Anna’s editor, Teresa Picoult, had always been great about letting Anna work flexible hours, but Anna was still a single parent, and one with a flaky ex-partner at that. So on days like today, when Anna wasn’t able to pick Charlie up at day care, she had to rely on her mother to fill in for her. And although Margo was great about it—she and Charlie adored each other—Anna felt guilty every time she had to lean on her mother. It didn’t help that Margo could, at times, be the most infuriating woman in the world.
“I thought you had your moms’ meeting this evening,” Margo continued.
“I do, and I’m already late. You wouldn’t believe how bad the traffic is.”
“It’s all the snowbirds down for the season,” Margo said. “What time is Brad picking Charlie up? I thought he’d be here by now.”
“That’s why I called. Guess what?”
“He’s not coming,” Margo said.
“He’s not coming,” Anna confirmed.
“What was his excuse this time?”
“Apparently he went to Tampa and only just now bothered to call and tell me,” Anna said.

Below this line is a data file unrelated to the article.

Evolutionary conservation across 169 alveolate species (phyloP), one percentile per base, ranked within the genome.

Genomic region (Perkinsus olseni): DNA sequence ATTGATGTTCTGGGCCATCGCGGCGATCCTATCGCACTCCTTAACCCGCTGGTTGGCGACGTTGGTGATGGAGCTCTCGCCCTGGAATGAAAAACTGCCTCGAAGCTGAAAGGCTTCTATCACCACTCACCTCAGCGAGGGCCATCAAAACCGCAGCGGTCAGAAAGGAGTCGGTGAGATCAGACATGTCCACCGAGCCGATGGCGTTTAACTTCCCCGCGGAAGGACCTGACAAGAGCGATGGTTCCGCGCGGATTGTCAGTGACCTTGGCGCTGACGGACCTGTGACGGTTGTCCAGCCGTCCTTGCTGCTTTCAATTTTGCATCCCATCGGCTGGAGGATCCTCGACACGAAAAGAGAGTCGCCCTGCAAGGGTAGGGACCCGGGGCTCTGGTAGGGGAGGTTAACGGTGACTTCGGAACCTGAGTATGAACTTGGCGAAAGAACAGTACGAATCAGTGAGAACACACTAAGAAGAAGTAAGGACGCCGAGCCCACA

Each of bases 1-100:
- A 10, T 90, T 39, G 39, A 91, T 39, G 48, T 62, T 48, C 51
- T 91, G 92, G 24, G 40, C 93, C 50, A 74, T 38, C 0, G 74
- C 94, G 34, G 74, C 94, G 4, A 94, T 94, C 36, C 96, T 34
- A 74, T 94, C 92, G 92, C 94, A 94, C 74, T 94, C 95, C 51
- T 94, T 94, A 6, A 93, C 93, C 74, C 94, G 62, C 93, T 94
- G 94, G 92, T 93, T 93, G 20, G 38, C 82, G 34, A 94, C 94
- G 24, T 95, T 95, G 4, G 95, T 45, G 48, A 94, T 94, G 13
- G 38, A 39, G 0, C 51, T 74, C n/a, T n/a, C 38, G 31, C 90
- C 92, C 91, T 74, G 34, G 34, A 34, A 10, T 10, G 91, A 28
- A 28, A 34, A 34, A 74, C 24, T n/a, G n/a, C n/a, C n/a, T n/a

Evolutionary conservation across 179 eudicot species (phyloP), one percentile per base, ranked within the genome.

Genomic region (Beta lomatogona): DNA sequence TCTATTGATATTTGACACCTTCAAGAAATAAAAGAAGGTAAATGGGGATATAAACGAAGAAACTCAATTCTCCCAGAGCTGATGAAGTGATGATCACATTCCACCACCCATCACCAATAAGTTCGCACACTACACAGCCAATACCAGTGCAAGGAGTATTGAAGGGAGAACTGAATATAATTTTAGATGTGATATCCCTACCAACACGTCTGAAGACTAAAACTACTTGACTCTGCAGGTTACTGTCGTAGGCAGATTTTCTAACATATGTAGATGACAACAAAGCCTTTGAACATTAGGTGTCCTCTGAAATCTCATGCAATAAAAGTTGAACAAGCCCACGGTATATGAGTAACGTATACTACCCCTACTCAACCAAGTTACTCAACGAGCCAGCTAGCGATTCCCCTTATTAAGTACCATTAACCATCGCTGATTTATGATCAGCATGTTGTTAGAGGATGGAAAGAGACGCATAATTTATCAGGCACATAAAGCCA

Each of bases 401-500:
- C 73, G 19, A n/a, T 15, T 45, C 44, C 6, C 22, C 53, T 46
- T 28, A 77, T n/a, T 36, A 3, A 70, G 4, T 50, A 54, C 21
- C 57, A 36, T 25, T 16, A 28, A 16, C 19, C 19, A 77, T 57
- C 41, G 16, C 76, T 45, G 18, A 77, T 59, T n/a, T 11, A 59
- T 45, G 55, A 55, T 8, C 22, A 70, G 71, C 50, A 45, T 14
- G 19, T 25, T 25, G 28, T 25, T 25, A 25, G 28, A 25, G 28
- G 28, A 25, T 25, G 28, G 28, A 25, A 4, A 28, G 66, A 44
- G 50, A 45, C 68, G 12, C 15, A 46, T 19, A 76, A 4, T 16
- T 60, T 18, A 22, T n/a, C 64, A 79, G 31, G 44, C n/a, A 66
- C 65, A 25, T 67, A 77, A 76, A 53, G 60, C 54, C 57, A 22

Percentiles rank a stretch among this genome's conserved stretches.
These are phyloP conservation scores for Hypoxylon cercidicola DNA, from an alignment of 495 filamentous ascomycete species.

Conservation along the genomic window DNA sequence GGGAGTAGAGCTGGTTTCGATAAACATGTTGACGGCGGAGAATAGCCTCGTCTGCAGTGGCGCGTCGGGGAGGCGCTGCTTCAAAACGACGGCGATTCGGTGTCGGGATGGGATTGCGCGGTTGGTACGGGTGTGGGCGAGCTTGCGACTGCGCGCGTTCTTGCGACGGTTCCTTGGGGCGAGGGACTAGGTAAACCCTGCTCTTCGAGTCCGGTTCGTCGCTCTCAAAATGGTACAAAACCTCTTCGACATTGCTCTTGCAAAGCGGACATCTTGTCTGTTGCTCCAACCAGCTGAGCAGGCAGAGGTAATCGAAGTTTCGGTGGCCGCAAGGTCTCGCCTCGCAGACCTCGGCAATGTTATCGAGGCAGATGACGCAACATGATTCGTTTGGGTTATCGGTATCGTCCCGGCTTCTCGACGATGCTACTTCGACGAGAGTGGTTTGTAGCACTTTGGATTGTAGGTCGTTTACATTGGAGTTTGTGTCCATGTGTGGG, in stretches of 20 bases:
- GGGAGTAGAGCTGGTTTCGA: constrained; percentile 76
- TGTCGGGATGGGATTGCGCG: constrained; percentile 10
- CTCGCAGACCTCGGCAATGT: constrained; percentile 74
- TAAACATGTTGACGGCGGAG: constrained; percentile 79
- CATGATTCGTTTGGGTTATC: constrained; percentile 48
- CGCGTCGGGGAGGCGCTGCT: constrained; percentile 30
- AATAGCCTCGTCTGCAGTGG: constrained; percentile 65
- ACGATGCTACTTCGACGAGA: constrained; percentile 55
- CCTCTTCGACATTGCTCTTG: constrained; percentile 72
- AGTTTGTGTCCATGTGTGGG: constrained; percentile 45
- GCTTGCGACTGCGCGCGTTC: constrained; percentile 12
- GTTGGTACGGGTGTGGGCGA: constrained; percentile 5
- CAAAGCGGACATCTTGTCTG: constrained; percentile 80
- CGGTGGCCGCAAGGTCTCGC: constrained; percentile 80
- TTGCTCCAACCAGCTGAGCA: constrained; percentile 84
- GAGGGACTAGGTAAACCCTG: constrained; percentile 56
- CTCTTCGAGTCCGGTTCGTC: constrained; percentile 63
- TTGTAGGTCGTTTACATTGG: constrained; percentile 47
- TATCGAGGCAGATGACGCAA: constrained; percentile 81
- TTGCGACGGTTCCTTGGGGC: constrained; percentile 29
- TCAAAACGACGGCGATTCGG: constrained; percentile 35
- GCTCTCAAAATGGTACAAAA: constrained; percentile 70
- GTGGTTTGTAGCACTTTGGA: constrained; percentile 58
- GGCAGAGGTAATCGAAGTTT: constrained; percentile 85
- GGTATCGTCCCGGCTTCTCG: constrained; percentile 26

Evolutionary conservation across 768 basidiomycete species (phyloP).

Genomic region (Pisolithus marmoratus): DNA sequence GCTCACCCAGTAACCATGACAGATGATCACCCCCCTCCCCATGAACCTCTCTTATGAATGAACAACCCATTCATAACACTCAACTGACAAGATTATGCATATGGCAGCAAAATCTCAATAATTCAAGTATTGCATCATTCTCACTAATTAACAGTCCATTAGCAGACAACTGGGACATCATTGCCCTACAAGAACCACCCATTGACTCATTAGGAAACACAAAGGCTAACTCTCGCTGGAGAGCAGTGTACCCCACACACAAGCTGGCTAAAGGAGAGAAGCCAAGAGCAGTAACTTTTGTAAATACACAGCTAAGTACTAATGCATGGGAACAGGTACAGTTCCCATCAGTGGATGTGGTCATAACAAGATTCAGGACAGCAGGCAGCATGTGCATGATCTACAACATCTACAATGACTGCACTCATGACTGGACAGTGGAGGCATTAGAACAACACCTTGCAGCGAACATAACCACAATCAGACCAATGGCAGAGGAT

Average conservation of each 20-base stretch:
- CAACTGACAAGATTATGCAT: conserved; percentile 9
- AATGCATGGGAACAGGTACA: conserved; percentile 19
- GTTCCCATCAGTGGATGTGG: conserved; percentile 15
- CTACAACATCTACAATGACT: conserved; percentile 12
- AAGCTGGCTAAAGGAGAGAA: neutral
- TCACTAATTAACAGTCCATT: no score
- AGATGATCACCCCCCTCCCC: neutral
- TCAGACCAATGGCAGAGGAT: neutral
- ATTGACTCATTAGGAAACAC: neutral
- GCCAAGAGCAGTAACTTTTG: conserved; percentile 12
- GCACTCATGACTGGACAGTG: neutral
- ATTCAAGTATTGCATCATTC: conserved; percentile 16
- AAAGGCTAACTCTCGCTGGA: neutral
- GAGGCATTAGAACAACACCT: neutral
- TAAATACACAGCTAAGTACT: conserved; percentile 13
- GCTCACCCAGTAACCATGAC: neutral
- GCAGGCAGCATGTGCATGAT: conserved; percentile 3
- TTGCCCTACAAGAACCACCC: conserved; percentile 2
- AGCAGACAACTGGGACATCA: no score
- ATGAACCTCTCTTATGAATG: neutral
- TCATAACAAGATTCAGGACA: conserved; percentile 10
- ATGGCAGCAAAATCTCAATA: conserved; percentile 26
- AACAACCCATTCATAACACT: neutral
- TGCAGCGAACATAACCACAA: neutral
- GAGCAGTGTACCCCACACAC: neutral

Margo made a pfft sound. “What a surprise,” she said tartly.
Anna knew that the only reason her mother didn’t launch into an anti-Brad tirade—A Complete List of Brad Lewis’s Faults, Annotated—was that Charlie was close enough to overhear her, and Anna had made her mother promise not to run Brad down in front of Charlie.
Besides, even though Anna shared Margo’s low opinion of her ex, she knew from experience that this conversation would quickly turn into the familiar rant of how Margo had known from the first time she met him that Brad was all fizz, no substance, and how you can never trust a man who pushes out his lower jaw when he smiles, but oh, no, Anna wouldn’t listen, and then she had to go and marry him, blah blah blah blah blah.
This was all true, but Anna wasn’t in the mood for a session of I told you so just at the moment.